Ann Dickenson , of Cripplegate , was indicted for assaulting Thomas Lerigo , in an open Place near the Highway, putting him in Fear, and taking from him a Silver Watch and Chain value 6 l. on the 20th of Jan . last. Thomas Lerigo deposed, that about 7 at Night, he was drinking at an Alehouse in Company with a Neighbour, and the Prisoner, whom he had never seen before. When he had staid till he was betwixt drunk and sober, he left them together; but the Prisoner came after him, and ask'd him to give her a Pint; which he refus'd, and went into another Alehouse so shun her: She follow'd him; he drank one Pint, and came out again; but she would still keep him Company, and so they walked together to the Rope-Walk in Swan-Alley , where she got him up against a Door, and began to be veryDiana Tanner depos'd that hearing a Bustle at her Door, she look'd out of the Window, it being Moon-light and saw a Man and a Woman in a close Engagement. Get ye gone from my Door, says she, or I'll cool your Courage with a Pail of Water. The Man presently said he was robb'd and call'd for Help; and the Prisoner told him, that if he would not let go, she'd give him such a Blow as would make him remember it; and then she Struck him, and cry'd out Murder: At which time John Stapleton , came up and saw the Prisoner and Prosecutor both tugging for the Chain. A Constable was call'd, and the Caterwauling Lovers were taking into Custody. But it not appearing that the Prisoner took the Watch clear away from the Prosecutor, the Jury acquitted her.
Sarah Gaskin , of S. Martin's in the Fields , was indicted for privately stealing a Callico Gown and Petticoat, val. 40 s. a quilted Petticoat val. 30 s. 3 Aprons val. 7 s. four Table Cloths and other Things, the Goods of Allen Haydon , Spinster, in the House of Allen Haydon , Gent. It appeared that the Prisoner was the Prosecutor's Servant ; and the Goods being missed, she was examined, and confessed that she had pawn'd them for 38 s. The Jury found her guilty to the value of 39 s. Transportation .
Bartholomew Morris , of Whitechappel , was indicted for stealing the Carcass of a Sheep , the Goods of Rich. Dameron , on the 19th of February , George Matthews depos'd, that late at Night the Prisoner brought the Sheep into the Queen's Head Alehouse in Rosemary Lane, and ask'd if any body would buy any Mutton. What will you have for the whole Carass? says one in Company. You shall have it for a Pint of Geneva, says the Prisoner. Let me see it, says this Evidence. I am afraid you stole it? No, reply'd the Prisoner, I'll give you my Word I came honestly by it, for l found it in the Street. This Evidence looking upon the Carcass, presently knew who it belong'd to, by the Mark upon the Shoulder, and forthwith sent for the Prosecutor, who own'd it. Guilty . Transportation .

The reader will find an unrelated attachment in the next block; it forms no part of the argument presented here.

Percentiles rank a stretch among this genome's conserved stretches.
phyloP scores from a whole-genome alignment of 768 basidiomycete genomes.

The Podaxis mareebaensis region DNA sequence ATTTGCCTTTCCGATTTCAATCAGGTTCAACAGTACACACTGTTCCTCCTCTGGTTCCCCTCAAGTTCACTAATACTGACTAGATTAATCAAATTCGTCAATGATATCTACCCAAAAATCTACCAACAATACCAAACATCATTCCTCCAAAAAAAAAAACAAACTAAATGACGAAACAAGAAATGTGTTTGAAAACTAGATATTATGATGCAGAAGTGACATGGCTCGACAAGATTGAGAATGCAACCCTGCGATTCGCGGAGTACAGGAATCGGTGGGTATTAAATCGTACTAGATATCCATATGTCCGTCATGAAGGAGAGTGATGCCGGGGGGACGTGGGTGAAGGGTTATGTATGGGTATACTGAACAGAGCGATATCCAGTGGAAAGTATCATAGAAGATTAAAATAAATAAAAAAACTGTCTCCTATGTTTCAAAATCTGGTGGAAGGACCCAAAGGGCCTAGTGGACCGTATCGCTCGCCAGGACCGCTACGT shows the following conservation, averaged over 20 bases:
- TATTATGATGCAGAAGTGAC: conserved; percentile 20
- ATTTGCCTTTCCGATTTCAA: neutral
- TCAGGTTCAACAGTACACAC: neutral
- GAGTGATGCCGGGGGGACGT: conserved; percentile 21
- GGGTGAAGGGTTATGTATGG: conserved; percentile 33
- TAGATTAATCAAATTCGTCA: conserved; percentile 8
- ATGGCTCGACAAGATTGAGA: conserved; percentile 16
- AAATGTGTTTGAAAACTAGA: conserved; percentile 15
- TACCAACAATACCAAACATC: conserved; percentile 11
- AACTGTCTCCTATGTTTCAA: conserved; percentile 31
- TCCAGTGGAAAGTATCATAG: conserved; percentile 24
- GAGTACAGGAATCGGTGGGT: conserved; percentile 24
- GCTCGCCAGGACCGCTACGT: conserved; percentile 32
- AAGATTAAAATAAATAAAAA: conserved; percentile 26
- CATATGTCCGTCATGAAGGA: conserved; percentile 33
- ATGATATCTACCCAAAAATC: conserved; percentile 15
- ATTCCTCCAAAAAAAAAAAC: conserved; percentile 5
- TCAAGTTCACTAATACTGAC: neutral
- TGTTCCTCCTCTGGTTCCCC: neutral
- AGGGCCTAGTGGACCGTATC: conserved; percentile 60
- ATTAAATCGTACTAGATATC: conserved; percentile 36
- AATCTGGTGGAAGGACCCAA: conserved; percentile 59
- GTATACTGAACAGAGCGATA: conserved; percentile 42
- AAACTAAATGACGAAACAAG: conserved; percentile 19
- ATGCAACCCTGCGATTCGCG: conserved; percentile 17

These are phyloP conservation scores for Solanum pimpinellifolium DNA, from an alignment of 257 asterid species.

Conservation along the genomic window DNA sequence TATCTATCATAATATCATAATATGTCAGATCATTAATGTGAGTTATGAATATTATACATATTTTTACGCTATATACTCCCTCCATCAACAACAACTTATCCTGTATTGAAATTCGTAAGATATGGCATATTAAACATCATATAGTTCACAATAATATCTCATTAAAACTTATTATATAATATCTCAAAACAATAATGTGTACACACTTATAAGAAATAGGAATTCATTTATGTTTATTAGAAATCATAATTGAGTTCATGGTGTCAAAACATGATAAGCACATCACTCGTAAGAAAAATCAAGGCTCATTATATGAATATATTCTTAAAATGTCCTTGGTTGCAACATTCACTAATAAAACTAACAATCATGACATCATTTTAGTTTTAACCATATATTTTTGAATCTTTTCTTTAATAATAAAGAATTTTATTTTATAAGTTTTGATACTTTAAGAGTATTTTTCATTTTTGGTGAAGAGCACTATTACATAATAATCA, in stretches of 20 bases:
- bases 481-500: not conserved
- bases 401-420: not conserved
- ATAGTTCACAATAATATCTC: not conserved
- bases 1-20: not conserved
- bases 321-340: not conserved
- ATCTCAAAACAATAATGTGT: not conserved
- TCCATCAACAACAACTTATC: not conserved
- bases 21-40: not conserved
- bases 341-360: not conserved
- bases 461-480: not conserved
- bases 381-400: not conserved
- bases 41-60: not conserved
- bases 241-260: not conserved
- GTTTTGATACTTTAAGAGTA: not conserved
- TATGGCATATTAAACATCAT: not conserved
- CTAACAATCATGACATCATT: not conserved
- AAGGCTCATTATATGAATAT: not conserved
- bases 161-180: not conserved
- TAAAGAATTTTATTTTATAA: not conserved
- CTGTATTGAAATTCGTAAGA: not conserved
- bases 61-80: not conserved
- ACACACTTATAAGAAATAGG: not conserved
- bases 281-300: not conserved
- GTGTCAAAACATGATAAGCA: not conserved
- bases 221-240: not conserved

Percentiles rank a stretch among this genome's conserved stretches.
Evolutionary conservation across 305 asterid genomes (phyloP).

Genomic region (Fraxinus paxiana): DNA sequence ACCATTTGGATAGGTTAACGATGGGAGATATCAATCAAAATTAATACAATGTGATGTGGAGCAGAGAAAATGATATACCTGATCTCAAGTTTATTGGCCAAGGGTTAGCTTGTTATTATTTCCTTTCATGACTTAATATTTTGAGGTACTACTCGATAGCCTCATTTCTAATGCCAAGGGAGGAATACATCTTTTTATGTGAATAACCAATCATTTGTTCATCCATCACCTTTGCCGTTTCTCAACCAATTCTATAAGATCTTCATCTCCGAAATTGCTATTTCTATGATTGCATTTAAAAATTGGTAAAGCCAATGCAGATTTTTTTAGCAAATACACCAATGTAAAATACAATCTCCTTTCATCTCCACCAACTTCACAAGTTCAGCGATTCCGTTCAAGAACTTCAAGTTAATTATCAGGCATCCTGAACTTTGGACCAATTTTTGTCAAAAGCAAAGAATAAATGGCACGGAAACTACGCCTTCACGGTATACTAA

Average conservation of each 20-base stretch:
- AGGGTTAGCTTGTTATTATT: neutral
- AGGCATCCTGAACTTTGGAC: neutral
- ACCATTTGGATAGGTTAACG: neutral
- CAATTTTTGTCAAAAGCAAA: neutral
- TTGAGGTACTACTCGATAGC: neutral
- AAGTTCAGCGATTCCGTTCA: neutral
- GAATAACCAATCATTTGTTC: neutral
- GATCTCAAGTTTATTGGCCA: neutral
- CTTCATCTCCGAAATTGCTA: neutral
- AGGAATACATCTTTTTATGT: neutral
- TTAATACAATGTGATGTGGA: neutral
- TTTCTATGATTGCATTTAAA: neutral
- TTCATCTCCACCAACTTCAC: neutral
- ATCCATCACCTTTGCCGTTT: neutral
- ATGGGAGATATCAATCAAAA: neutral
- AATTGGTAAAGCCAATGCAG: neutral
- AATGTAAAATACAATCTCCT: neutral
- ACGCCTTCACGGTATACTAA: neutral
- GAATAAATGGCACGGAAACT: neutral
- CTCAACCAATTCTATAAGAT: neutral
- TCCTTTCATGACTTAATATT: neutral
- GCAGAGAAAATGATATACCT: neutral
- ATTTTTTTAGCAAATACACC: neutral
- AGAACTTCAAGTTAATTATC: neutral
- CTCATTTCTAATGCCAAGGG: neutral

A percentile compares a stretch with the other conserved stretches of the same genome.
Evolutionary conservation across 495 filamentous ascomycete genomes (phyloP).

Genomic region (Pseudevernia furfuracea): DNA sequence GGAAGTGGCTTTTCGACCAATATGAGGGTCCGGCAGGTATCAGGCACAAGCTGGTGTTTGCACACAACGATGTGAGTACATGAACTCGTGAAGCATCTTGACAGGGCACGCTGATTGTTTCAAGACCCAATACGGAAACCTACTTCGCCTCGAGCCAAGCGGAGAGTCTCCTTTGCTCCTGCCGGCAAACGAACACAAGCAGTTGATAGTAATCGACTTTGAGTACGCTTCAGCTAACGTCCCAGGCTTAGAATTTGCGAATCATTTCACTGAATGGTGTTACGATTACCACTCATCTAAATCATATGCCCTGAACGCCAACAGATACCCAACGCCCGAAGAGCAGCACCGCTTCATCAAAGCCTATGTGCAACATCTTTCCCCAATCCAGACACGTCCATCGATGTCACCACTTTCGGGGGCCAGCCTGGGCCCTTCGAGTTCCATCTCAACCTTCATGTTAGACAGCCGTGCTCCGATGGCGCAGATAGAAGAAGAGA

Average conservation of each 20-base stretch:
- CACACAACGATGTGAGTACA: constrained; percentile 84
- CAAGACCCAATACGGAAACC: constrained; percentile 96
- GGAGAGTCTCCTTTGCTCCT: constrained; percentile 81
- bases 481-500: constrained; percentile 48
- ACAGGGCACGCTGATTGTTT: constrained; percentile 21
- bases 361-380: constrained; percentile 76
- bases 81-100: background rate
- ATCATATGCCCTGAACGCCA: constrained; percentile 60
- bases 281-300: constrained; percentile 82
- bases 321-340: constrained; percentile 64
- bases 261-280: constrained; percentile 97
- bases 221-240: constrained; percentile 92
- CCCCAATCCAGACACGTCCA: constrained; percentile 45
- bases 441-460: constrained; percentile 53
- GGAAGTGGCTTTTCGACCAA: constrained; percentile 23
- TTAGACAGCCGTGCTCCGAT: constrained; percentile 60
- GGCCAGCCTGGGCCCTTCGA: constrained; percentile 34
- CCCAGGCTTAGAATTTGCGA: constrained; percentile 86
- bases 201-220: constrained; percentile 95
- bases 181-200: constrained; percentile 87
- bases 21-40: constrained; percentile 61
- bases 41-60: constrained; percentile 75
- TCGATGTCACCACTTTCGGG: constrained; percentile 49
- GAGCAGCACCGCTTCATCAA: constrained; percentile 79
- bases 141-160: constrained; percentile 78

Elizabeth Gregory , of S. Ann's Westminster , was indicted for stealing a Leaden 14 Pound Weight, val. 15 d. and a 7 Pound Weight, val. 9 d. the Goods of Giles Hanwell , on the 26th of January last. Giles Hanwell depos'd, that being backwards, he heard somebody in the Shop; and coming forwards, he saw the Prisoner Thrusting the fourteen Pound Weight down her Bosom, As soon as she perceived him, she took it out, and pretended to be in Jest. How easily, says she, could I have taken this away, if I had had a mind to have been a Thief? He thought her to be in Earnest. But it seems she had carry'd the left too far; for upon searching her, he found a Seven Pound Weight under her Armpit. Guilty to the Value of 10 d. Transportation .
William Fell and George Nichols , of Wilsden , were indicted for stealing an Ox, val. 20l the Goods of William Cuxon , on the 17th of Feburary. William Cuxon, Grasier , depos'd, that he lost the Ox out of his Ground at Kilborn , which was afterwards seized by - Neal, a Butcher, in Clare Market. - Neal depos'd, that the Prisoner Nichols came to him about Five in the Morning, and said, Here is a Man has brought me An Ox to the Slaughter-House, and asks 5 l. for it; I wish you could came and see it. He went, and presently knew it to be the Prosecutor's Ox. Have a care what you do, says he to Nichols, for this is Cuxon's Bullock, and I believe it is stoln. If you think so says Nichols, I can quickly bring your to Will. Fell, the Man that brought it, for he is but at that Alehouse. They went together, and found him sitting by the Fire; and after a sharp Examination, brought him to confess that he stole it from Kilborn, And did not your Heart ake, you Dog, as you came by Tyburn? says Neal. Yes, faith did it, says Fell, I thought I should came to be hang'd there, for this very Ox. I made several Stops, and had a great Mind to drive him back again; but the Devil was in me, and so I came forward. No Proof appearing against Nichols, and several giving him a good Character, the Jury acquitted him, but found Fell guilty . Transportation .